Abstract 5615: A Comparison of Early Invasive Versus Conservative Therapy for Non-ST Elevation Myocardial Infarction Patients Excluded from Clinical Trials
Background: Randomized clinical trials (RCT) have tested the efficacy of early invasive (EI) versus conservative (CON) strategies for managing non-ST-elevation myocardial infarction (NSTEMI). However, RCT’s often have restricted entry criteria that limit external validity and exclude high risk patients. This leaves clinicians with little evidence to guide the appropriate management of NSTEMI patients that would have been ineligible for traditional RCT’s.
Methods: We sought to understand the outcomes of EI versus CON strategies in managing NSTEMI in a prospective cohort of patients that would have been ineligible for entry into the TACTICS TIMI 18 trial. The data source for this study is PREMIER. PREMIER is a multi-center observational registry of 1,409 NSTEMI patients. The definitions for EI and CON strategies were the same as in TACTICS TIMI 18. Propensity score matching was used to adjust for biases in treatment selection, baseline characteristics and site between the EI and CON groups. Stratified proportional hazards regression was used to compare 1-and 3-year survival and 1-year rehospitalization between groups.
Results: Of the 1,409 NSTEMI patients enrolled in PREMIER, 686 patients (49%) would have been excluded from TACTICS TIMI 18. Of these, 227 (33%) received an EI approach and 459 (67%) received a CON approach to managing their NSTEMI. With propensity score matching 174 pairs were identified for comparison. After matching, there were no significant differences in baseline characteristics between the EI and CON groups. While there was no difference in 1-year rehospitalization between CON vs. EI patients (HR 1.18, 95% CI 0.79 –1.77), the CON group had a significantly higher 1-year (HR 2.27, 95% CI 1.24 – 4.16) and 3-year mortality (HR 1.67, 95% CI 1.06 –2.62).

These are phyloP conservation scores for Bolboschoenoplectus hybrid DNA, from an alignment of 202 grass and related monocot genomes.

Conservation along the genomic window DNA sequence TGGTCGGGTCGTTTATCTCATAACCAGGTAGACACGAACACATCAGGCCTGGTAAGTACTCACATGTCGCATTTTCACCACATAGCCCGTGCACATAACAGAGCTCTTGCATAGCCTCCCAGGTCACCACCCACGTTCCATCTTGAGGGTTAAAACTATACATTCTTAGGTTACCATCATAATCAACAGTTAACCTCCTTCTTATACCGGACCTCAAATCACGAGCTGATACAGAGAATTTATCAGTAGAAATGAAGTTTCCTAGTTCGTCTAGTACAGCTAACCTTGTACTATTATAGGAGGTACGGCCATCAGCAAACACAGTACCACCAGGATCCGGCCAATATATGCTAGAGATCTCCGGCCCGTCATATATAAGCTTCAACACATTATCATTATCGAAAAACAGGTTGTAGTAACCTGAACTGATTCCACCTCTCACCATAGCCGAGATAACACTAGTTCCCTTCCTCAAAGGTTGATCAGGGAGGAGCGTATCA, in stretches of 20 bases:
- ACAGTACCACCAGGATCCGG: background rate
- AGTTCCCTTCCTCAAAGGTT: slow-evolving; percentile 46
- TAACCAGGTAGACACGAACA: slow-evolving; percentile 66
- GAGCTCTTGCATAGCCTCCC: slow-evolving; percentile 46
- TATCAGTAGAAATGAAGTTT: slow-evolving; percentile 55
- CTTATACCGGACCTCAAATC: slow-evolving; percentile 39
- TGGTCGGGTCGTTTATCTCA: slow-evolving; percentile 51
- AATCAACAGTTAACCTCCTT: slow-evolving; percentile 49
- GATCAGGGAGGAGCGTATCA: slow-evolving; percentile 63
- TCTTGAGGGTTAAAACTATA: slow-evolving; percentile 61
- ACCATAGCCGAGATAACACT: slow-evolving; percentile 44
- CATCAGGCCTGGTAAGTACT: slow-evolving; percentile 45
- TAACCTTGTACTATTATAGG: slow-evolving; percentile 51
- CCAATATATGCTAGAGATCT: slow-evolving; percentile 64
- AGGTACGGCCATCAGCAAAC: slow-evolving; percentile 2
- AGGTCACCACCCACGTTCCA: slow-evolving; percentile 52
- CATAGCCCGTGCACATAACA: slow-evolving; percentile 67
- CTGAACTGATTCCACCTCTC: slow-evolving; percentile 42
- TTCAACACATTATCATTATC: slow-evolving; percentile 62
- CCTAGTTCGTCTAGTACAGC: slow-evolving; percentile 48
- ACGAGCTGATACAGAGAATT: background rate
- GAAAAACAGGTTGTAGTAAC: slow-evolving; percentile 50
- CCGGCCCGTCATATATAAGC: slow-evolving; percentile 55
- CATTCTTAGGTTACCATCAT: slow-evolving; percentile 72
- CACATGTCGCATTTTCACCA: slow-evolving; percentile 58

Conclusion: Nearly half of all NSTEMI patients enrolled in PREMIER would have been ineligible for enrollment into TACTICS TIMI 18, and two thirds of these ineligible patients received a CON approach. Compared with CON management among propensity-matched ineligible patients, the EI approach was associated with significantly lower 1 and 3-year mortality. These results suggest that NSTEMI patients ineligible for TACTICS TIMI 18 still benefit from management by an EI approach.